Earl Wilson, AIA

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"A building needs to convey a message; say something interesting. It needs to evoke a feeling."

Designing evocative buildings that generate an emotional response is Earl's goal as an architect. Having the building tell a story is a means of creating distinct environments. "Everything starts with the idea," Earl said. "The idea is the story or the image. It is how you evoke a sense of place and develop a unique response to the conditions each project has to offer."


Each design is developed through critical assessment of the project itself; finding singular features that can be incorporated into the design as they relate to the site, function and the individual user or owner. These concepts are demonstrated in Earl's design of the Library of Congress' Packard Campus for Audio-Visual Conservation in Virginia and the Film and Television Archives in Southern California.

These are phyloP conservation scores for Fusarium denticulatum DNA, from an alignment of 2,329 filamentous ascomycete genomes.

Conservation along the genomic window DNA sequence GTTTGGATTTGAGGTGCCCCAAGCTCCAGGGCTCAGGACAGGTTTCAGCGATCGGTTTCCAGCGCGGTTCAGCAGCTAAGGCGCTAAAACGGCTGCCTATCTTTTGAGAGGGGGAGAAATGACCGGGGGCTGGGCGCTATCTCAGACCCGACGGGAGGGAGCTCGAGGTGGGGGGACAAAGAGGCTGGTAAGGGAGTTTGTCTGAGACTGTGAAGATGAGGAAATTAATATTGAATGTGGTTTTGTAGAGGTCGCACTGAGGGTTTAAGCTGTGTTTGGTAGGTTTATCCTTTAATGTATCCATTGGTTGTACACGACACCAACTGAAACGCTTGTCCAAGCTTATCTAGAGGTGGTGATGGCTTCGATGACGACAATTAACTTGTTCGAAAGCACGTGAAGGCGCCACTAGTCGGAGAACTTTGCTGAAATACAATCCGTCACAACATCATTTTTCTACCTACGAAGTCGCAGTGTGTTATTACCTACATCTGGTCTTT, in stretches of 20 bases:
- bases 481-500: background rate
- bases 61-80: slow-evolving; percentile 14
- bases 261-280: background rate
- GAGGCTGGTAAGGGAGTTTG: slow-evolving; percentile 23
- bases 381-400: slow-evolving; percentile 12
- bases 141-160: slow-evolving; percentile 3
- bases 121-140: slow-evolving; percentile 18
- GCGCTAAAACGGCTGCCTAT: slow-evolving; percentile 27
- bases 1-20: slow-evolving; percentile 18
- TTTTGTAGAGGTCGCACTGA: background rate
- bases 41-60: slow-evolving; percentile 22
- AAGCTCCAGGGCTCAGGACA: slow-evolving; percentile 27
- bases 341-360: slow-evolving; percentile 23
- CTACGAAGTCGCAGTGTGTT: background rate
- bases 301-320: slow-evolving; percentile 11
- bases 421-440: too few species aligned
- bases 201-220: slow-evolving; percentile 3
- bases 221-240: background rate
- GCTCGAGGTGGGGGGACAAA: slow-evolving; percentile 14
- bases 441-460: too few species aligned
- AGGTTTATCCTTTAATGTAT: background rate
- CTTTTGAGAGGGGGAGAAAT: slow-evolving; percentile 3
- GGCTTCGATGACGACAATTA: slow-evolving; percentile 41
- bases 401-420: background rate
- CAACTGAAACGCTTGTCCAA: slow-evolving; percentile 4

Each project has a unique and appropriate response to its site. In both cases the sites are strong and beautiful; one in rural Virginia and the other in the hills outside Los Angeles. "The buildings are integrated into the landscape and relate distinctively to their place," Earl said.


Earl's connection with BAR Architects harkens back to his alma mater, the University of Oregon, where fellow alumni and founders of BAR – Bob Arrigoni, Bruce Ross and Howard Backen – all delivered lectures on architecture while Earl was a student. Impressed by their work, Earl joined the firm in 1987 and was named a principal in 2007.

"A building needs to convey a message; say something interesting. It needs to evoke a feeling."